It is winter solstice here today, the shortest day and the weather is cold and wet with a brisk breeze blowing. The clouds are heavy and the light is low. My mother would have described the day as “dour.” All rather fitting for the shortest day. So we are hunkered down, keeping warm and spending a lot of time indoors.
However it is also Summer solstice and Flag Day in the Shetland Islands. The Shetland Islanders proudly fly their very own flag on this day.
We have a neighbour whose origins rest in the Shetland Islands and this year he has erected a light-weight flag pole and is proudly flying his nation’s flag. The white cross on the blue background is slightly off-set although that cannot be seen clearly in my photo.
Da Hjalt: Nordic and Scottish heritage mingle in the Shetland flag
The blue flag with the white cross, which proudly flies over Shetland, tells the history of the transformation of nationality of these islands in the northernmost part of the United Kingdom. Had the Danish king paid a wedding dowry to the Scottish king in 1469, the history and the flag of the islands would have been somewhat different. The Shetland ensign, which combines the Danish and Scottish emblems and colours, is the sign of the self esteem and autonomy of the twenty two thousand people living in the North Sea.
Fishing as an industry is synonymous with the Shetland Islands, as oil and gas have become since the 1970’s. These natural resources gave the islanders their self esteem. Many islanders fly their own blue and white flag to express their unique character. They show allegiance to Scotland, as well as to their ancestors from Norway and Denmark. Officially Shetland is part of the United Kingdom. The official language is English and the people British but they feel strong connections with Scandinavia.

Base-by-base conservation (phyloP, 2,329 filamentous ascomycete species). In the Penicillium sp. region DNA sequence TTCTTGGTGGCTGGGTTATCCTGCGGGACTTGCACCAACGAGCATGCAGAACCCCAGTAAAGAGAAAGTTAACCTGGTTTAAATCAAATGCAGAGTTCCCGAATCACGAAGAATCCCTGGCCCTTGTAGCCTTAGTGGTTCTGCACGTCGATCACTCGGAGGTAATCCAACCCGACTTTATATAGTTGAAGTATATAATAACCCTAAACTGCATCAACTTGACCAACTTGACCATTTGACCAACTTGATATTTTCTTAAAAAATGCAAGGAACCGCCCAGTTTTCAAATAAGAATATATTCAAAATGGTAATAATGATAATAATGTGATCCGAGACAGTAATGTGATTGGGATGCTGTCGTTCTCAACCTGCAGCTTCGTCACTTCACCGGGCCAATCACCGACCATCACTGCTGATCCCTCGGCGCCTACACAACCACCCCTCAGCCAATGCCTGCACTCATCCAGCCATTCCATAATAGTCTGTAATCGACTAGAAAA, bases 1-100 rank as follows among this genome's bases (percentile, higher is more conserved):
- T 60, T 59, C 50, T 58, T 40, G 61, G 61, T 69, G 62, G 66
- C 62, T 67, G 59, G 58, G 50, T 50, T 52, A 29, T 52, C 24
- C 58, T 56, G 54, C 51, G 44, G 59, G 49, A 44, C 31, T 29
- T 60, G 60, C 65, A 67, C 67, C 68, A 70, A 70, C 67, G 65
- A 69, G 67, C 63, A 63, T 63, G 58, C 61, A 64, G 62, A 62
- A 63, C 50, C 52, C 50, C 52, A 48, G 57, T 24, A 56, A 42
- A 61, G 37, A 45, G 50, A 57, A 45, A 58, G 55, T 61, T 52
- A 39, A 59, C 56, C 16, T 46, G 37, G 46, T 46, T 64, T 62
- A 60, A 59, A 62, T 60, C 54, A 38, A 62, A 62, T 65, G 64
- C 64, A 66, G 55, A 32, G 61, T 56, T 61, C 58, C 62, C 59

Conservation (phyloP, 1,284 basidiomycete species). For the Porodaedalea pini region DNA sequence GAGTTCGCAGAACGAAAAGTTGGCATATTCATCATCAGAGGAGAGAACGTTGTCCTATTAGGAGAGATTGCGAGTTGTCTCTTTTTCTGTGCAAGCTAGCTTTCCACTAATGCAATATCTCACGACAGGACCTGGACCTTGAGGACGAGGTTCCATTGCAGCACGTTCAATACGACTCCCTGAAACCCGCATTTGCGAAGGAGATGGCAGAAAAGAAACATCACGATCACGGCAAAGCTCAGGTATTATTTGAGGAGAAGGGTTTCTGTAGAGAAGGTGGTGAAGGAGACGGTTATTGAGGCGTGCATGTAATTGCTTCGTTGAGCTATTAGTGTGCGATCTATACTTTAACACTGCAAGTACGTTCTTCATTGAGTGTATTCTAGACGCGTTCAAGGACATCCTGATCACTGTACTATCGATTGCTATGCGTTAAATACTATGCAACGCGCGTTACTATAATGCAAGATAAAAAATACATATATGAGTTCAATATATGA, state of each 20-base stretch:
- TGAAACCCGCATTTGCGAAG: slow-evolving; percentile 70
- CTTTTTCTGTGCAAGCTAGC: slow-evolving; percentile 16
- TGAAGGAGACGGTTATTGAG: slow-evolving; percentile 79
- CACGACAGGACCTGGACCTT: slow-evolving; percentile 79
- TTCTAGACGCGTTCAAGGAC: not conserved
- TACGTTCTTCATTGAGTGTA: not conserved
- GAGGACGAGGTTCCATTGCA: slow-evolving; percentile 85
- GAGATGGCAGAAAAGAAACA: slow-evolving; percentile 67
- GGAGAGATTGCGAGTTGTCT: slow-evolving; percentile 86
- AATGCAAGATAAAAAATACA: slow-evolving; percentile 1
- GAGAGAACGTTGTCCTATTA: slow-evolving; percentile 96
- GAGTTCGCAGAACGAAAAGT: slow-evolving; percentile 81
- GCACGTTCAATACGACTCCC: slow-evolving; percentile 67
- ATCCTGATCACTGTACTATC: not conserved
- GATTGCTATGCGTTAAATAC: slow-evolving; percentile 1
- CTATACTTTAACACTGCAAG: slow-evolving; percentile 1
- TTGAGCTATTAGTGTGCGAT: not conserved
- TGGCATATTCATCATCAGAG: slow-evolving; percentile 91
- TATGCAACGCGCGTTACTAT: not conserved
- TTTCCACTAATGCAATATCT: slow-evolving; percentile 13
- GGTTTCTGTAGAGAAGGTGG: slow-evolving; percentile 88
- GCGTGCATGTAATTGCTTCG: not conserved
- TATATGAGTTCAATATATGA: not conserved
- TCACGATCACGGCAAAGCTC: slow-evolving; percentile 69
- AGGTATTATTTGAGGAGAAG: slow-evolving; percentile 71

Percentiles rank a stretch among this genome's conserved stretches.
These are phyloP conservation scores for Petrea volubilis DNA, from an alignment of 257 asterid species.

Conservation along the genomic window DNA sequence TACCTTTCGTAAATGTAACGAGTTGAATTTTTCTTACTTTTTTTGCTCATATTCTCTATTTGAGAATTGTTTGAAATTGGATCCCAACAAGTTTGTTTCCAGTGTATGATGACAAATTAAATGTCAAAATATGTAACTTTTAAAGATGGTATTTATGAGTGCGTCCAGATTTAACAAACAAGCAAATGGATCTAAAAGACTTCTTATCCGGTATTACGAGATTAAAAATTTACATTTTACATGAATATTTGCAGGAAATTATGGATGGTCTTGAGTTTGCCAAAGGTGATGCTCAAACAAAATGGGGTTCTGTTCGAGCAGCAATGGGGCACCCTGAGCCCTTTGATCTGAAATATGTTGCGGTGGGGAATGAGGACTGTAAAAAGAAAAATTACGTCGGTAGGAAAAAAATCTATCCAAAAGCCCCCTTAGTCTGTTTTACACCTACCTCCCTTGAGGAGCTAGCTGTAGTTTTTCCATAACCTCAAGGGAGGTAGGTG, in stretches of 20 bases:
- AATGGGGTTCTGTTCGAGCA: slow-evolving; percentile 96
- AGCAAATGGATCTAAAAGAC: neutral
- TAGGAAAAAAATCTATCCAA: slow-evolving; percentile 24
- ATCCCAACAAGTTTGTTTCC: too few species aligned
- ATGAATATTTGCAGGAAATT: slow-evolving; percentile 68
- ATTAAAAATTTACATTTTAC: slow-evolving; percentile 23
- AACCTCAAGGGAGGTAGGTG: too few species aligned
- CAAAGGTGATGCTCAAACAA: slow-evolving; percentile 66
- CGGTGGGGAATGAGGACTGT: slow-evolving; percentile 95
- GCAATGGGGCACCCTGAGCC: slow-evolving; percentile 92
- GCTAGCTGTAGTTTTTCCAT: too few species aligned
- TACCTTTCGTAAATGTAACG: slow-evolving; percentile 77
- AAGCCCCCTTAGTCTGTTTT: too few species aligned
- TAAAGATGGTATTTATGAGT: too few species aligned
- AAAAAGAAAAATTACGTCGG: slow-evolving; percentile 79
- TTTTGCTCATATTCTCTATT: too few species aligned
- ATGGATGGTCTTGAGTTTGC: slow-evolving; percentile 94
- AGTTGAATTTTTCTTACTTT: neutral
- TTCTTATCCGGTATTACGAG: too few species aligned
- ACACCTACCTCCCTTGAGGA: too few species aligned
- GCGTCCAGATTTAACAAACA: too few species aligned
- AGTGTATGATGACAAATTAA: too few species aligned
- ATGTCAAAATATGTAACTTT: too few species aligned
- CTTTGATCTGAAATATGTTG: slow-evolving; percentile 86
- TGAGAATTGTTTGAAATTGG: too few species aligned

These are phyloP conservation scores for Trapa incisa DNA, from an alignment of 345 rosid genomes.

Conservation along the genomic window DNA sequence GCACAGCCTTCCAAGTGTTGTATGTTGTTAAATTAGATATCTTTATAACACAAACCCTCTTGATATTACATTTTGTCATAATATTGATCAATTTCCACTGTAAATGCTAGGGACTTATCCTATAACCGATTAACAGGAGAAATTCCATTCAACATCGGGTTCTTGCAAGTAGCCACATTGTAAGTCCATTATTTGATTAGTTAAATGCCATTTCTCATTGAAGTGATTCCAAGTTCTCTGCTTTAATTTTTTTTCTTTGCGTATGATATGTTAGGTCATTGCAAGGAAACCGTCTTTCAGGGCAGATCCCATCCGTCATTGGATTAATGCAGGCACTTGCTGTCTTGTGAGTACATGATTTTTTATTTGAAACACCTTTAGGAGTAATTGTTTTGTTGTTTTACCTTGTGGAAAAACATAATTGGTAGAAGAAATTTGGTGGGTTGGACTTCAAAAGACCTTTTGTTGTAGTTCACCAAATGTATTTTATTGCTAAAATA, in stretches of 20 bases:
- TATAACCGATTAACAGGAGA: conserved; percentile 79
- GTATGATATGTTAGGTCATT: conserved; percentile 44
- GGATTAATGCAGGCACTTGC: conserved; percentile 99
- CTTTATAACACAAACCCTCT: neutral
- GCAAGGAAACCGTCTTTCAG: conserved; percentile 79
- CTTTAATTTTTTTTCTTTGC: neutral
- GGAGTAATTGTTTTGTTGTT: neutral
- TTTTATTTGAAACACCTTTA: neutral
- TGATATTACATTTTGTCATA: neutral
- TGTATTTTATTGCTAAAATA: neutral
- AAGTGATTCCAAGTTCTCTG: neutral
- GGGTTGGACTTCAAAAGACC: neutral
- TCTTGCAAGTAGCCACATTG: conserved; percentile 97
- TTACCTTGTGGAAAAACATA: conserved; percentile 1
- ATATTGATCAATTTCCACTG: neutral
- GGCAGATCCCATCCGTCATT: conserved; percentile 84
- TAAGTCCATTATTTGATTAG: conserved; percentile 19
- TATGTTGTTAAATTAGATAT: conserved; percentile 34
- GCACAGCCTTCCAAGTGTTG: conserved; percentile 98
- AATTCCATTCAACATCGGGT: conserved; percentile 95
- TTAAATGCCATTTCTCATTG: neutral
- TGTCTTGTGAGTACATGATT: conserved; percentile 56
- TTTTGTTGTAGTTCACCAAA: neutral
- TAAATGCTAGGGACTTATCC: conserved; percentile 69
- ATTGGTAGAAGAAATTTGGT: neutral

Today is the shortest day and many people have been celebrating this winter solstice, acknowledging the importance of the dark but anticipating the return of the light.
It continues to be a very testing year here in New Zealand, especially for the residents of Christchurch and surrounding areas.
While nature has been showing her hand dramatically in many ways, nature has also been kind to us here in “windy” Wellington. We have had an exceptionally long period of calm weather with temperatures being unseasonably warm and none of us have any complaints about those two features.
We have had a good many days of cloud this week and the daylight is very low. However from my living room window there is a flowering cherry tree which still has an abundance of leaves which have all turned into their autumn finery after some clear, chilly nights last week.
Set against the low light it is a beacon of colour and vibrancy to relish and to remind us that sun, light and heat will return in time.
My photos do not necessarily do it justice as it seems to glow to the naked eye.